1,000+ Women Suing Johnson & Johnson for Alleged Cover Up
March 31, 2016
By Alex Keown, BioSpace.com Breaking News Staff
WASHINGTON – More than 1,000 women have joined a lawsuit against Johnson & Johnson (JNJ) claiming the company failed to provide information about risks of ovarian cancer associated with the use of the company’s baby powder, Bloomberg reported.
The trial, which also includes Imerys Talc America, the biggest talc supplier in the country and the sole source of talc for J&J, is scheduled to begin April 11 in a St. Louis circuit court, Bloomberg said. At stake is billions of dollars in potential damages to the company that has provided products to so many homes across the United States. Since 2013, Johnson & Johnson has spent more than $5 billion to resolve several legal claims against its products. For decades many women have used Johnson & Johnson talc-based products in their underwear to keep fresh and prevent odor, which some are suggesting is a contributing factor to the development of ovarian cancer in women. In February, a jury awarded $72 million to the family of a woman who died from ovarian cancer who blamed the company’s talc product for her disease. The company maintained the safety of the product, but the jury said the company knew about risks of talc when used in the area of the genitals and failed to warn consumers.
This wasn’t the first case in court associating the use of Johnson & Johnson’s talc with ovarian cancer. In 2013, a federal jury found that a North Dakota woman’s use of talc contributed to the development of ovarian cancer, but did not award any damages.
Bloomberg noted that in 1971, British researchers studied 13 ovarian tumors and discovered talc residue was “deeply embedded” in 10 of them. This was the first study to suggest a relationship between talc and ovarian cancer.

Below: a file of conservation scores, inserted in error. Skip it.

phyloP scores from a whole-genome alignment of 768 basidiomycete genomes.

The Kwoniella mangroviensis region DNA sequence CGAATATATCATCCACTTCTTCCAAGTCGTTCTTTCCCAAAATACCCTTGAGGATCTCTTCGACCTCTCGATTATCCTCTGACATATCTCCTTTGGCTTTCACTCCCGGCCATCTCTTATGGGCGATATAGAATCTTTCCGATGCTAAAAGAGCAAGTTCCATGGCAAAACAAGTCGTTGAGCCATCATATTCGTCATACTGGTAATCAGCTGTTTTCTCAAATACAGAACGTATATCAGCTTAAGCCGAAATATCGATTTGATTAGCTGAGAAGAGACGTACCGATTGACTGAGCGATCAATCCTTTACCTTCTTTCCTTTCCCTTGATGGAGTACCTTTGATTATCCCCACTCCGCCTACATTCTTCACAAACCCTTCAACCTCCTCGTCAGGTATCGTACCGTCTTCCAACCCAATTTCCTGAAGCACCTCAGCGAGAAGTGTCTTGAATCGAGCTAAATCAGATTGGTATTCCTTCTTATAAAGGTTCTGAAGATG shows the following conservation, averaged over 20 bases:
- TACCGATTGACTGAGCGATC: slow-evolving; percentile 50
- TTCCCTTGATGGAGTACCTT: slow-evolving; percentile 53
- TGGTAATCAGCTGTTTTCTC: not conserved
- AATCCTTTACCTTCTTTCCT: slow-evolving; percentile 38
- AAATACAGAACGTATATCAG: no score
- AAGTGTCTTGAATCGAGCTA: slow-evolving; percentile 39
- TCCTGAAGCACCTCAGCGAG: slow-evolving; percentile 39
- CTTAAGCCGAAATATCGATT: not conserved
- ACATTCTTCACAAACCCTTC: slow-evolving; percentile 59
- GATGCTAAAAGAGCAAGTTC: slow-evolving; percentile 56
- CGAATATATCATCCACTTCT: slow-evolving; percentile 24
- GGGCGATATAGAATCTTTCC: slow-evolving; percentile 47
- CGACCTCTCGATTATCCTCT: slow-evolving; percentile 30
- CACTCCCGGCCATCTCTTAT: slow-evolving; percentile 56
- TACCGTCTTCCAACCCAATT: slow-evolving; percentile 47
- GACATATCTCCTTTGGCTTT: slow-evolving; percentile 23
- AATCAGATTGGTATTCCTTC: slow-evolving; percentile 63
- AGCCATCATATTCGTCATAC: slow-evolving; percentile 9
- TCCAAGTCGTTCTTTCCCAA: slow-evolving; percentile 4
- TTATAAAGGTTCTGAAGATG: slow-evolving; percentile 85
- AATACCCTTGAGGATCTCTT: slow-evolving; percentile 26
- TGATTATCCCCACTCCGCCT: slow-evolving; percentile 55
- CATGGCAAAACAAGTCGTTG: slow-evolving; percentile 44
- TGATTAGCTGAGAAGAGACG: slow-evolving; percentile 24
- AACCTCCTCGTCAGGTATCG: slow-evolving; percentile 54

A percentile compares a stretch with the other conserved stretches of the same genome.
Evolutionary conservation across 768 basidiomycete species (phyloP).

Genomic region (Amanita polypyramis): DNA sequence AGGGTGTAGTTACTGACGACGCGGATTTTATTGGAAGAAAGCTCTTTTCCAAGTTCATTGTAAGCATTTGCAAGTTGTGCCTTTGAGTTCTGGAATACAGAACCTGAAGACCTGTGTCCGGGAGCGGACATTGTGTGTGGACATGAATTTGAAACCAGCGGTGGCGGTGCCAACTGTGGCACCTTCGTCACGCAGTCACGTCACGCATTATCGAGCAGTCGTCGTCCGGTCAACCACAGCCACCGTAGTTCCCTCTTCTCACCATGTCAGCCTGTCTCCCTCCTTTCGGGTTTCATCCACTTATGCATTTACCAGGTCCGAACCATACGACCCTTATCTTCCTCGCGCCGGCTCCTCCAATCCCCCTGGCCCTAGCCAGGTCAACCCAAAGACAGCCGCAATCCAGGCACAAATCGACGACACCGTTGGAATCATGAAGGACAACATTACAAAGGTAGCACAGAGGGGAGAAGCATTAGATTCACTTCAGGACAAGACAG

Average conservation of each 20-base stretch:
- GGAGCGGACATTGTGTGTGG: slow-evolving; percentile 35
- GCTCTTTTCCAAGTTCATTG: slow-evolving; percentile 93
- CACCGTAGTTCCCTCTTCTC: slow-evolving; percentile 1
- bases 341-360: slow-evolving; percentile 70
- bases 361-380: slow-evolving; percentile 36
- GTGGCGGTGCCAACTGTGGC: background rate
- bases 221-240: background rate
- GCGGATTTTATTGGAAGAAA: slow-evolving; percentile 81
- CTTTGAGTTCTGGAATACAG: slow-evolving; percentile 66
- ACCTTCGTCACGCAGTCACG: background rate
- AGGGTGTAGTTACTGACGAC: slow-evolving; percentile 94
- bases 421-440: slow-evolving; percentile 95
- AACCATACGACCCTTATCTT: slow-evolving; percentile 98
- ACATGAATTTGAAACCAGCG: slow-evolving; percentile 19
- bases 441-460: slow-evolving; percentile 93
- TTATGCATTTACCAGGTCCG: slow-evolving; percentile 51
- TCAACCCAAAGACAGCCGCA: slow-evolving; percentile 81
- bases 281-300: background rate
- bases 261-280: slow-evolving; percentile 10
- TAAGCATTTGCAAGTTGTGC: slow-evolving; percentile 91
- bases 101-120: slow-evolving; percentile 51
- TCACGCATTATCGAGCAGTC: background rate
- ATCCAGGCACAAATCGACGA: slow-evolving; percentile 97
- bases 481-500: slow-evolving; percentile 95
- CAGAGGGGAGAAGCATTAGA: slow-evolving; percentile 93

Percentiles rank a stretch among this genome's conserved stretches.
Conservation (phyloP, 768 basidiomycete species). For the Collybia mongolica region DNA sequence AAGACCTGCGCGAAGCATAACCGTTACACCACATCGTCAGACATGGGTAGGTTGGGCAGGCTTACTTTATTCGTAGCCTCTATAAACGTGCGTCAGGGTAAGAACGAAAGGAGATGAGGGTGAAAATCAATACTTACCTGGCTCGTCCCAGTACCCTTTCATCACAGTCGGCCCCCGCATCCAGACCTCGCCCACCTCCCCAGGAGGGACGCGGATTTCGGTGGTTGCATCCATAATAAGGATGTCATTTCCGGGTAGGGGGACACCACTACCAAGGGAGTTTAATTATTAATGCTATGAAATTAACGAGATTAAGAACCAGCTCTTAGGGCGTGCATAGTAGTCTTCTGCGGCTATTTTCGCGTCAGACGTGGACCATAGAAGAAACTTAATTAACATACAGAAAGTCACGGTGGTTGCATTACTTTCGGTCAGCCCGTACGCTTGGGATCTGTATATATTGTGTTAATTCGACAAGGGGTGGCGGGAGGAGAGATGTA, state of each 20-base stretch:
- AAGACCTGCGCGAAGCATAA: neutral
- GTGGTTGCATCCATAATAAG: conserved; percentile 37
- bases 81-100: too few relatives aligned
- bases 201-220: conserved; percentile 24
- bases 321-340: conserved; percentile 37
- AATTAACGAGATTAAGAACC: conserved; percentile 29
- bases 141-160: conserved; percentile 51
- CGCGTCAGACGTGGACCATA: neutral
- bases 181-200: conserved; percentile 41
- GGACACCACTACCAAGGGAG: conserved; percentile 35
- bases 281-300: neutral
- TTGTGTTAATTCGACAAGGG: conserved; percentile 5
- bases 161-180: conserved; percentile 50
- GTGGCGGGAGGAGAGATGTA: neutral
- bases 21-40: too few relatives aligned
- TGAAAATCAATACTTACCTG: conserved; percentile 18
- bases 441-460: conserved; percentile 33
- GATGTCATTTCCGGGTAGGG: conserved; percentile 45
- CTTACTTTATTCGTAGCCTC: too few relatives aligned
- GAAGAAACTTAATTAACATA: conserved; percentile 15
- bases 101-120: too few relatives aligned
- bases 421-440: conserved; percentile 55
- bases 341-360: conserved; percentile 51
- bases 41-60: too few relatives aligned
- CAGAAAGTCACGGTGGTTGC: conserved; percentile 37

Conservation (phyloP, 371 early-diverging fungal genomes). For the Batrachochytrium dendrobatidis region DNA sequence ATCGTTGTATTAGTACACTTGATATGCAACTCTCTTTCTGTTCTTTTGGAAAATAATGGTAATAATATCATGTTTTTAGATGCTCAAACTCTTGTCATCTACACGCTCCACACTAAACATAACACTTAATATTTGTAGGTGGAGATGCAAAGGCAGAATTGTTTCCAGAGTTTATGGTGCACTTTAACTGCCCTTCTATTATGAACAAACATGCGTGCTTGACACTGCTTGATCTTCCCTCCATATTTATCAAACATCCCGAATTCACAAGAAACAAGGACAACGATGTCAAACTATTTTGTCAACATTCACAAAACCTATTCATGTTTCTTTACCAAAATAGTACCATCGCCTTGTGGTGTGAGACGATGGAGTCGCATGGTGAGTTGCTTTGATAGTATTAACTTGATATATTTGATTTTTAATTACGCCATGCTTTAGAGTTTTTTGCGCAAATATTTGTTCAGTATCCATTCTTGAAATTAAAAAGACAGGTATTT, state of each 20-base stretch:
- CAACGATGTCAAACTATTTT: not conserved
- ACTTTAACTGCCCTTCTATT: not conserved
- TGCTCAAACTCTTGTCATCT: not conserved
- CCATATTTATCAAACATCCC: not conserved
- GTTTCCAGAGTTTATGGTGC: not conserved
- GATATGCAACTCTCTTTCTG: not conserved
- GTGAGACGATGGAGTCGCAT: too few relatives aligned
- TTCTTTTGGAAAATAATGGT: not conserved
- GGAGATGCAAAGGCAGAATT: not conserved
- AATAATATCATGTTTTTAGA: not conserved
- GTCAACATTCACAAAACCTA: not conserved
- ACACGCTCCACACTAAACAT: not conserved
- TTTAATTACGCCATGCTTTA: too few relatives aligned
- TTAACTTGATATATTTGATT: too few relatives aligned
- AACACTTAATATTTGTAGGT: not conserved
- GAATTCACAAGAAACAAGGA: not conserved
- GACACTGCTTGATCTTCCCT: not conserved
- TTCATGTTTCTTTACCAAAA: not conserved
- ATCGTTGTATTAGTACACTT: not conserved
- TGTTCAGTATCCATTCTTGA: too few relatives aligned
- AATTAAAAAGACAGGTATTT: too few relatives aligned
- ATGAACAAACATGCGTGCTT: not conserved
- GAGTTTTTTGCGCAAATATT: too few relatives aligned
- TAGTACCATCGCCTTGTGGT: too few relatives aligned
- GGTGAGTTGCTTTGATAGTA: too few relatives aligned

On its company website, Johnson & Johnson addresses its use of talc. The company said talc has a long and safe history of use and has been “accepted as safe for use in cosmetic and personal care products” by numerous health agencies. Johnson & Johnson said the U.S. Centers for Disease Control has not identified talc as a risk factor for ovarian cancer.
“The Nurses’ Health Study (2010) and the Women’s Health Initiative Observational Cohort (2014), the only two large-scale prospective studies looking at talc and ovarian cancer, found no causal relationship between talc and ovarian cancer,” Johnson & Johnson said on its website.
Among the scientific community there is no clear consensus on if talc is a contributing factor in the development of cancer. The American Cancer Society said it is not clear if products containing talcum powder increase cancer risk, while the International Agency for Research on Cancer, said talc as “possibly carcinogenic to humans,” CNN reported in February.
Johnson & Johnson’s talc-based products are classified as cosmetics and do not have to undergo a review process by the FDA. Talc is a naturally occurring mineral used in a plethora of products, including various powders, such as baby powder. Johnson & Johnson maintains the talc it uses in it cosmetic products is of the highest grade and undergoes “a sophisticated battery of tests designed to ensure quality, safety, and compliance with all global standards.”
Cornstarch, which is used in a number of products manufactured by other companies, including Gold Bond, is touted as safer for the genital area.